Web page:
The Courier News from Blytheville, Arkansas on August 19, 1954 · Page 1
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The Courier News from Blytheville, Arkansas · Page 1

Blytheville, Arkansas
Issue Date:
Thursday, August 19, 1954
Page 1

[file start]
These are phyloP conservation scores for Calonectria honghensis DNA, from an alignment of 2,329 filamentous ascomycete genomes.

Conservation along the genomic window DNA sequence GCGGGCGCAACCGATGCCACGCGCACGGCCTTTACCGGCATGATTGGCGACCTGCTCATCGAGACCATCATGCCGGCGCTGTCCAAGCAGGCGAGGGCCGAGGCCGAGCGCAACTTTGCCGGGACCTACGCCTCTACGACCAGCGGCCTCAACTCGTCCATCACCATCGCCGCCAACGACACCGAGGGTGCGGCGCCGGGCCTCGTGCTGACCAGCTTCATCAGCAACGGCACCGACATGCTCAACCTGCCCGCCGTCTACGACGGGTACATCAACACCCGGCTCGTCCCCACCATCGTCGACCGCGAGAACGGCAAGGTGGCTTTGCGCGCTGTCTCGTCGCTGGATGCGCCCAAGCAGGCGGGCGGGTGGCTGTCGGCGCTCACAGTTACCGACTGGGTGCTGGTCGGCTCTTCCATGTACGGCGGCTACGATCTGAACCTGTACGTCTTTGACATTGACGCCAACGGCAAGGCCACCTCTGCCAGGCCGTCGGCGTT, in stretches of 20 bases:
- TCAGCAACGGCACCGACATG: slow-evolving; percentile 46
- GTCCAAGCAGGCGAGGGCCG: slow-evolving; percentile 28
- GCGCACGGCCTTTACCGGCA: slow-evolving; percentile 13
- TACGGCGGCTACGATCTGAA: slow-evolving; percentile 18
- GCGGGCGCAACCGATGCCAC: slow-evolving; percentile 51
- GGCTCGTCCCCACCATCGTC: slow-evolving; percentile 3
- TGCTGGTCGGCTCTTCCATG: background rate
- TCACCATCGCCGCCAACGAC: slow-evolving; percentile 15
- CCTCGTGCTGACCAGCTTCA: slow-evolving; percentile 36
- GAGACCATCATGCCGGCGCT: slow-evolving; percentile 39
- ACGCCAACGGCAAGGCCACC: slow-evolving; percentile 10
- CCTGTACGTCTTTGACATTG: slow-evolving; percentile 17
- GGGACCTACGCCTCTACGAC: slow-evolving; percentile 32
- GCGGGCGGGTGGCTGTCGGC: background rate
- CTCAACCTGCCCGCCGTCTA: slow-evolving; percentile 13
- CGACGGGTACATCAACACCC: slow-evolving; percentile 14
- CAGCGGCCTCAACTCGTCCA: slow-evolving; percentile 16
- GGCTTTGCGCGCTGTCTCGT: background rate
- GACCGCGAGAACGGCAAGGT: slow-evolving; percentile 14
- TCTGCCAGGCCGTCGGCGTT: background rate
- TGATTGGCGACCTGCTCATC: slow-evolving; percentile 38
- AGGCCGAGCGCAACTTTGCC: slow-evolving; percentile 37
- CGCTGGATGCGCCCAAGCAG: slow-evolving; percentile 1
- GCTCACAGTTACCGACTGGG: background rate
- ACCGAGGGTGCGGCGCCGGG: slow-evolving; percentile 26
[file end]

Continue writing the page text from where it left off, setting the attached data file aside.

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BLYTHEVILLE COURIER NEWS THE DOMINANT NEWSPAPER OF NORTHEAST ARKANSAS AND SOUTHEAST MISSOURI VOL. L—NO. 126 Blytheville Courier Blytheville Daily News Mississippi Valley Leader Blytheville Herald BLYTHEVILLE, AKKANSAS, THURSDAY, AUGUST, 19, 1954 FOURTEEN PAGES Published Daily Except Sunday EDC Action Could Swing France Left Premier Cites Likely Effect of Plan Rejection BRUSSELS, Belgium (AP) — French Premier Pierre Mendes-France said today that if his proposals for changing the European Army Treaty are rejected France might swing in another crisis to a leftist government similar to the pre-war "popular front." The popular front was a coalition of Socialists and Radical Socialists headed by Socialist Leon Blum. Its policy was social reform, rather than Marxism. But the period was marked by widespread strikes and other disorders. Mendes-France made his statement to a six-nation meeting of foreign ministers convened to discuss changes in the European Defense Community (EDO pact. His remarks were relayed to newsmen by a German source. By the account of his informant: The French Premier said the present treaty has no chance of being accepted by the French Parliament, due to start debating it Aug. 28. He said he had drawn his proposals for revision to find some way of salvaging something from the idea. He declared rejection of his proposals would certainly result in a negative vote in the parliament. This could be followed, he argued, by a crisis in the North Atlantic Community. All this would be a victory for the Russians, he asserted—a victory "which would cost them nothing.' 7 "Sounds OK" A French source, when told of this version, said "that sounds OK." Shortly after- Mendes-France spoke, however, Dutch Foreign Minister J. W. Beyen bluntly said the French proposals were not acceptable to his government. Beyen said that Mendes- France's statement this morning had made a "totally different impression" than the text of the proposed changes. The note on the changes was transmitted through diplomatic channels last Saturday. Paul-Henri Spaak, Belgian foreign minister and president of the \ conference, appeared discouraged as the group broke up after a meeting of almost two hours on general aspects of the crisis provoked by Mendes-France's proposed changes. Spaak refused to make any statement, saying it was too early to know what might develop. The ministers planned to continue the general discussion this afternoon Only 15 men attended this morning's meeting. The ministers sought an intimate atmosphere for a free discussion of their views. West Germany and Italy had three representatives present, and the other See MENDES-FRANCE on Page 2 INDUSTRIAL BUILDING NEARLY COMPLETE — Steel frame- *work of the Central Metal Products Co., building is outlined against the sky prior to roofing work which has been in progress this week Work on the building- is progressing according to schedule although company spokesmen have indicated they will not be ready to occupy the Mathis Street structure until next month, somewhat later than anticipated. (Courier News Photo) Act Is Signed by Ike WASHINGTON (AP) — An increase in irrigation in Arkansas and other Southern states was predicted by Sen. Fulbrigbt (D-Ark) today as a result of a new law signed by- President Eisenhower. The new law, sponsored by Fulbright;'Sen. Eastland (E-Miss) and others, extends to all states the water facilities act previously applicable only to the Western states. Under the law, farmers or groups of farmers may borrow federal funds to finance development of water supplies for irrigation, construction of necessary irrigation structures and purchase of equipment. "This law paves the way for development of additional water facilities in Arkansas," Fulbright told a reporter. He said development of water supplies for irrigation—wells and reservoirs—would enable many farmers to grow crops in times of drought and make it possible for Arkansas and other Southern states to grow more food for the nation. S5 Million Provided He said that an appropriation bill sent to the White House yesterday provides five million dollars to start the program in the Southern and Eastern states not heretofore included in the law. The law also authorizes the Agriculture Department to set up a program under which the federal government will insure similar loans made by banks to farmer? for development of water supplies. It was an amendment by Fulbright in the Senate that hikes the amount to five million. The Budget Bureau recommended five million but the Senate Appropriations Committee cut the amount to 3% million. Fulbright convinced the Senate the full five million should be voted. The House agreed to the amount and it was included in the bill. Missco s REA Co-Op Re-Elects Directors The 12-man board of directors of the Mississippi County Electric Co-Operative, Inc., was re-elected yesterday when the REA co-op held its annual meetinig at Walker Park here. Principal speaker was Harry L. Oswald of Little Rock, executive manager of the Arkansas State Electric Co-Operative, who spoke to a crowd estimated by an REA spokesman at 5,000 persons. Weather ARKANSAS — Clear to partly cloudy and hot this afternoon, tonight and Friday with widely scattered thunderstorms extreme north this afternoon and tonight. MISSOURI — Considerable cloudiness throught tonight and Friday with scattered showers and central; little warmer west Friday. Minimum this mornlng—79. Maximum yesterday—103. Sunrise tomorrow—5:24. Sunset today—6:44. Mean temperature (midway between hlsh and low)—91. Precipitation Jan. 1 thli late — 26.62. This Date tmst Year Maximum yesterday—83. Minimum this morning—«8. r.'eclpttatiou January 1 to date— 14.71 Re-named to the board are President Charley Lutes, Blytheville; Vive President Tom Callis of Route 1, Luxora; Secretary - Treasury Charles R. Coleman of Osceola; B. B. Threlkeld, Route 1, Manila; Claude Duncan and C. W. Garrigan, both of Route 4, Blytheville; J. B. Johnson of Manila; W. E. Hagen, Route 1, Blytheville; Lloyd Shelton, Route 3. Osceola; R. L. Houck, Luxora; Earl Wildy, Route 2, Leachville; and W. C. Johnson of Route 3, Osceola. The president's report was read by Manager H. C. Kappenberger and revealed that connected membership of the co-op has stood virtually still for the past two years at 4,257. It was revealed the co-op had strengthened and rebuilt 14 miles of line during the past year and plans to do the same in the next 12 months. Treasurer Coleman reported an operating margin of $77,970 for the year, with over-all repayment to the government of $127,877. Tax payments for the past year totaled $15,347. Mr. Oswald in his talk called the joint ownership of a two-million- dollar rural electric system "the biggest prize of membership in the Mississippi County electric co-operative." He emphasized that the board of directors is "dedicated to giving you an ample supply of electricity at rates as low as practical," citing the recent rate increase by Arkansas Power & Light Co. to its 85,000 consumers. "Your board of directors will not increase your rates," Mr. Oswald said, "Unless the cost of wholesale power to this co-optative is raised." "I want to urge all of you to do Fined $100 for DWI Virgil Simpkins was fined $100 and costs and sentenced to 24 hours in jail on a plea of guilty in Municipal Court today to a charge of driving while under the influence of liquor. C. W. Doss forfeited bond of $19.75 on a charge of driving without ft driver'• your part as good co-op members. Take an interest in what your coop does, attend its annual meetings, and —above all— back up your board of directors and your manager in their efficient business-like conduct of your business." New Wing Scheduled ior Warehouse Ex-Italian Premier Succumbs SELLA VAL SUGANA, Italy Alcide de Gasperi, statesman who led the lean old Italy out of postwar chaos and onto the path of democracy, died today of a heart attack. \ Death came to the former Premier as he rested here in his north Italy mountain retreat, "far from Rome and the political .wars in which he had battled without respite for nearly a decade. His passing robbed the cause of European union of one of its staunchest supporters. Italy's struggle against communism lost one of its hardest fighters. Although it was known the 73- year-old leader's health was failing, there had been no public hint he was seriously ill. Only-aHer his death was it revealed that he had suffered a heart attack a week ago. His condition was not considered serious until Tuesday, when the heart pains became more in-' tense. Suffers New Attacks He suffered another attack at 2 a.m. today and .died an hour later after still another seizure. His family was at his bedside. De Gasperi had stepped down from the titular leadership of his pro - Western, middle-of-the-road Christian Democrat party—Italy's largest—a little more than a month ago. H( ended his l l / z years as head of the Italian government a year ago. in July 1953, after losing a confidence vote in the Italian Parliament. But^ his party supplied succeeding cabinets and a prote- ge of De Gasperi, former Interior Minister Mario Scelba, now holds the premiership. A messenger Drought the news of the death before dawn to Scelba and the Premier hurried from his own vacation spot, Fiuggi. to the scene of the death of his old mentor. Known in the troublesome early days of the Italian republic as the master of political compromise, De Gasperi changed later to become a two-fisted foe of the growing menace of communism. Fought Fascists, Reds The tall, hawk-faced leader first became premier in December 1945 because he was leader of Italy's biggest party. A noted anti-Fascist imprisoned often by Mussolini, he had served since the previous April as foreign minister. In his first two years as premier he tried to work with his nation's Communists and fellow- Version of Anti-Red Measure Construction now under way will increase capacity of Blytheville Warehouse by over 100.000 cubic j traveling Socialists, but in the feet, manager Dick Gettle announced today. The new structure will adjoin the present building which is located at the intersection of Highway 61 and Hutson. Increase in space will mean addition of only two or three employ- es, Mr. Gettle pointed out. Four laborers currently are employed. During the past year, the warehouse averaged handling 46.5 tons of goods every working day and with the addition of the new wing, the company will become a "400-car shipper"—That is it is to ship 400 cars each year, something of a goal in the warehousing industry. Inside Today's Courier News In American, Schedule Is Futile . . . Coast's Charley Powell Is Boxinf, Grid Phenom . . . Sports . . . Pafe* 6 and 7 ... After 15 Years As a Salesman, Joiner Minister Switches Products , . . Joiner News . . . Pajre 3 .... . . . Holland N'ews . . . Cooler News . . . Manila News , . . Osceola News . . . Page 5 ... . . . County Officials Lauded by Lack of Opposition . , . Editorials . . . Pa*e 8 ... spring of 1947 abandoned the effort and in the 1948 elections inflicted a smashing defeat on the Reds, years after that he Reds at every turn, For five fought the battling to keep his nation closely allied with the United States and the anti-Communist West, pushing the cause of European unity. Portion Making Membership a Crime Modified WASHINGTON (AP) — Senate-House conferees came up with a compromise anti-Communist bill today by dropping a provision making mere membership in the Communist party punishable by fine and imprisonment. In its place, they put a clause saying a person who is a member of a Communist-action group shall be subject to the penalties provided in the 1950 Internal Security Act. The 1950 law, of which Sen. McCarran (D-Nev) was the author, provides that members of Communist-action groups shall be barred from defense plants, from employment by the federal government and from obtaining a passport. In addition, if they fail to register with the attorney general as required by law, they are subject to imprisonment for five years and to a fine of $10,000, McCarran, a member of the conference committee, said the compromise bil "makes certain that all of the provisions and penalties of the Internal Security Act shall prevail." Administration doubts about earlier versions of anti-Communist legislation had been based on concern that it might destroy the registration provisions of the Internal Security Act and hamper prosecutions for conspiring to teach and advocate the forcible overthrow of the government under the Smith Act. Approved One Objection The section of the bill, making Communist party membership a criminal offense, sponsored by Sen. Humphrey (D-Minn) and other Democrats, was twice approved by the Senate and once by the House over the objections of the administration. The schedule called for the new compromise version to be submitted first to the Senate and then to the House. Sen. Butler (R-Md) told reporters that the Senate-House confer- j ees agreed oa it unanimously. Other parts of the measure would strip the Communist party of its legal rights and privileges and deprive labor unions, found to be Communist-infiltrated, of their legal standing before the National Labor Relations Board. Before the conference agreement, Sen. Knowland of California, the Republican leader, said he was confident 'the group would produce a measure acceptable to Atty. Gen. Brownell. Knowland said also he thought President Eisenhower would sign any bill Congress might pass which was aimed at the Communist There has been speculation President Eisenhower might veto a bill such as the Senate passed Tuesday with language making party membership a crime. A senator familiar with what went on at a series of huddles late last night said he understood the changes to be recommended would involve a series of 14 points of "evidence" which juries would have to consider in any charge against a person for alleged membership in the Communist party That language was written by Sen. Humphrey (D-Minn). Another senator, who also declined to be quoted by name, said he understood the Justice Department wanted language to prevent possible interference with amisub- versive prosecutions now under way. The Senate version of the bill would strip the Communist party of all legal rights, such as the rignt to be listed on a voting ballot. It would make membership in the party punishable by five years in jail and a $10,000 fine. * * * AMONG MDDC PUSHERS — Among men working in formation of the Missouri Delta Development Commission, a Southeast Missouri group seeking new industry for the area are (left to right) J. C. Kinningham of Steele, W. D. Byrd of Caruthersville, Russell Little of Steele, Chris Wentezll of Steele, Gordon S. Wright of Caruthersville, Cleo Garrett of Steele and Glenn Eaker of Hayti. The men constitute Pemiscot County's representation on the group's executive committee. Seven counties are participating in the group's activity. (Courier Newt Photo) S.E. Missouri Sets Out (EDITOR'S NOTE: This is the first in a series of three articles explaining and reporting the formation and activity of the Missouri Delta Development Commission. By GRAHAM SUDBTJRY, JR. (Courier News Staff Writer) Southeast Missouri is going to attract new industry. A flat statement such as the preceding may sound premature since no contracts have been signed and no contact work begun but, in the light of an expansive program undertaken by a large group of residents of the area, it's not overly presumptious. Inquiries Additional Drouth Aid Status Asked WASHINGTON tJl— Two Senat* investigations involving Sen. McCarthy were threatened witfc schedule-upsetting delays today, but apparently not because of disputes over the controversial Wisconsin Republican. Leaders of both Senate groups said the stumbling block was unexpectedly difficult work. The Senate Investigations subcommittee, which conducted the 36 this section, joining of hands of da >' s ° f McCarthy-Army hearings, business and agriculture, a far . Just about gave up hope of reach- sighted sroup of farmers, business u * a veraict ^ ^ end of thut In an almost unprecedented, for and professional men have locker efforts in a concerted move to obtain the lifeblood of area development — new capital. The common ground for this joining of forces is one of primary interest to all of the groups — basic economy of the territory. LITTLE ROCK ItP) — "In many And the modus operandi for the sections of Arkansas farmers are group's efforts is a revolutionary being hit harder economically by (again for this area) organization 0 , . . . ,,.. ^ ii__ <;tvlpd t.hp Missouri Delta DRvelon- drought conditions than were the residents of Europe by the devastation of war." styled the Missouri Delta ment Commission. Spread over j seven-countv week — the date Chairman Mundt (R-SD) had set. And a special Senate committea headed by Sen. Watkins (R-tJtah) to study a proposed resolution of censure against McCarthy indicated it may have to postpone the start of public hearings beyond the scheduled premiere Aug. 30. McCarthy announced he would enter no protest against a deferred ! start. Edward Bennett Williams, McCarthy's counsel, said, "We have That was the warning received i area, the neophyte industry-seek-j no plans to ask for a continuing organization is made up of! ance. out it would be working yesterday by President Eisenhower and Seceretary of Agriculture Benson in a telegram from Orval Faubus. Democratic nominee for governor. Faubus sent telegrams to Eisenhower, Benson, both Arkansas senators and all members of the state's Congressional delegation. Faubus said Arkansas farmers had used up almost all their feedj for cattle and "are preparing to! send them to market." j "We need enough federal aid now to save those basic herds," he said. ^resent plans, ettorts and subsidies are far insufficient to meet the need. Faubus told the national officers. Fulbright Hits Program Meanwhile in Washington, Sen. Fulbright (D-Ark) called the administration i, drought program inadequate and "penny-pinching." Fulbright, in a speech before the Senate, said. "In Arkansas the situation already is desperate," "The Department of Agriculture," Fulbright said, "has in effect in Arkansas a feed program under which an allowance of 60 cents per hundredweight is given those who qualify to buy grain." "Correspondents tell me that the 60 cents will not, in numerous areas, pay the inflation in the cost j representatives from Pemiscot, j under pressure." he said, if he Dunklin, Scott, New Madrid, j had to get ready his defense by Stoddard, Butler and Mississippi j Aug. 30. Counties, and consists of more j Mundt said in an interview he tr \n than 100 civic-minded men j still sees some hope of getting out and women who've set their sights! a verdict by Saturday, for the area's future development! But Senators Jackson CD-Wash) high — and expect to attain their j and Dirkse n (R-H1), assigned by goal- j the other five subcommittee mem- i bers to write a tentative draft re- THE IDEA for such an organi- i port, expressed no such confi- zatio' — fermenting in the minds} dence. Jackson told reporters h« of several prominent Southeasti <joubts the job can be finished be- Missourians for some time — j f 0re Tuesday. came to the fore about two months ! __ ago. At a meeting of representa-j tives from each of the area's coun-j ties in Sikeston in late June. Hil-; ton L. Bracey, executive vice pres-j ident of the Missouri Cotton Pro-; ducer's Association, in which plans i for the MDDC first took form, \ voiced the opinion of a growing j number when he said that, "All! of us realize the best economic aid to agriculture is a fully employed labor force at good wages." Mr. Bracey, a Portageville resident, pointed out that mechanization and perfection of chemical control is slowly beginning to eliminate cotton laborers, with the ensuing loss of field laborers to other areas where they seek economic survival. The future of the Delta. Bracey told the group gathered at Sikeston, depends on the of grains resulting from the feed' united front of farmer and town shortage," Fulbright said. i folks. "Even though a loss in pop- Fulbright said, "This is no time j ulation would hit our merchants to be pinching pennies. See INDUSTRY on Page 2 3 Bills Between Congress, Adjournment By JOE HALL WASHINGTON LB — The second session of the 83rd Congress reached its final stages today, with only three major matters to be disposed of before a final gavel on all legislative business. The three are a compromise foreign aid bill providing $2,781,000,000 in new cash, a bill to ban the Communist party and a bill to broaden and liberalize the social security system. There was a chance all of these could be passed and sent to President Eisenhower by tonight. Some of the lawmakers thought tomorrow was more likely for the windup, and a few pessimists still expected the session run over to early next week. The way lc<j: lution has b"en taking * surprise turn at the last minute, there was just no telling. When legislative business is completed, the House will be able to quit until January. But the Senate may come back later to dispose of the recommendations of its special committee on the motion to censure Sen. McCarthy (R-Wis). Senate-House conferees agreed on the compromise foreign aid appropriation yesterday, and it was expected to whip through both branches today in short order. This is the final money bill of the session. However, the two other big measures remained to be hammered out in conference. Conferees' Problem The administration is opposed to a provision written into an anti- Communist bill by the Senate which would slap heavy penalties and fines on indivdual party members. The conferees were seekng some way to meet administration objections, and still satisfy the majority in both Senate and House which have voted to ban the party through individual penalties. The Justice Department has expressed fear that making membership in the party illegal will interfere with prosecution of Red leaders under present laws. The social security bill, a must item on the President's list and also that of nearly all of the lawmakers, is hung up over a con- roversy as to coverage. The administration is seeking to extend social security coverage to 3.600.000 farm operators and 500.000 professional people but was turned down on this by the Senate. i The House accepted the Presi- [ dent's position on coverage in large part, and its conferees are demanding that the two groups be included in the compromise bill. The Senate representatives have been just as adamant against it. A controversy over a pay raise for 500,000 postal workers and !!••> million civil service - classified workers still could delay adjournment. Chances Dim But chances for the raise dimmed considerably yesterday after administration leaders again made clear that the President would not approve one without a postal rate increase. The Senate batted it around for ! a while yesterday, then put it back ion the shelf. But the lawmakers i Sec CONGRESS <m P»fe I Fire-Fighters Ring Arkansas Forest Blaze LITTLE ROCK (#)—State foresters and volunteers were ringed arcund a big forest fire near Roland today and if all goes well it's expected to die down by tonight. Fire-lighters on the scene estimate that 600 acres of forest land are ablaze. But State Forester Fred Lang said at Little Rock today unless it flared up again, the fight was won. The fire, which started Monday, was out of control till yesterday. It's near the Arkansas River on the Pulaski-Perry county line. Yesterday it threatened the nearby community of Little Italy. The state forestry department listed 43 fires burning on a total of 1,110 acres of the state's tinder- j dry forests yesterday. A fire on j about 100 acres broke out two milei i northeast of Russellville. Nine fires were raging on about 160 acres in the Sheridan area. The Crossett area had eight fires on 61 acres. And one fire between Delight and Antoine in Pike County burned 80 acres yesterday. Foresters have warned the state'! residents not to start fires for any reason, including the burning of trash. With no rain in sight, State Forester Lang has termed the condition of Arkansas forests "the most explosive in 20 years." Ike Starts GOP DnVt SPRINGFIELD, HI. Ufi — President Eisenhower arrived by air today for a speech at Republican Day ceremonies at the Illinois State Pair — the first speech In ! what amounts to a cross-country j drive for a tighter Republican bold 'on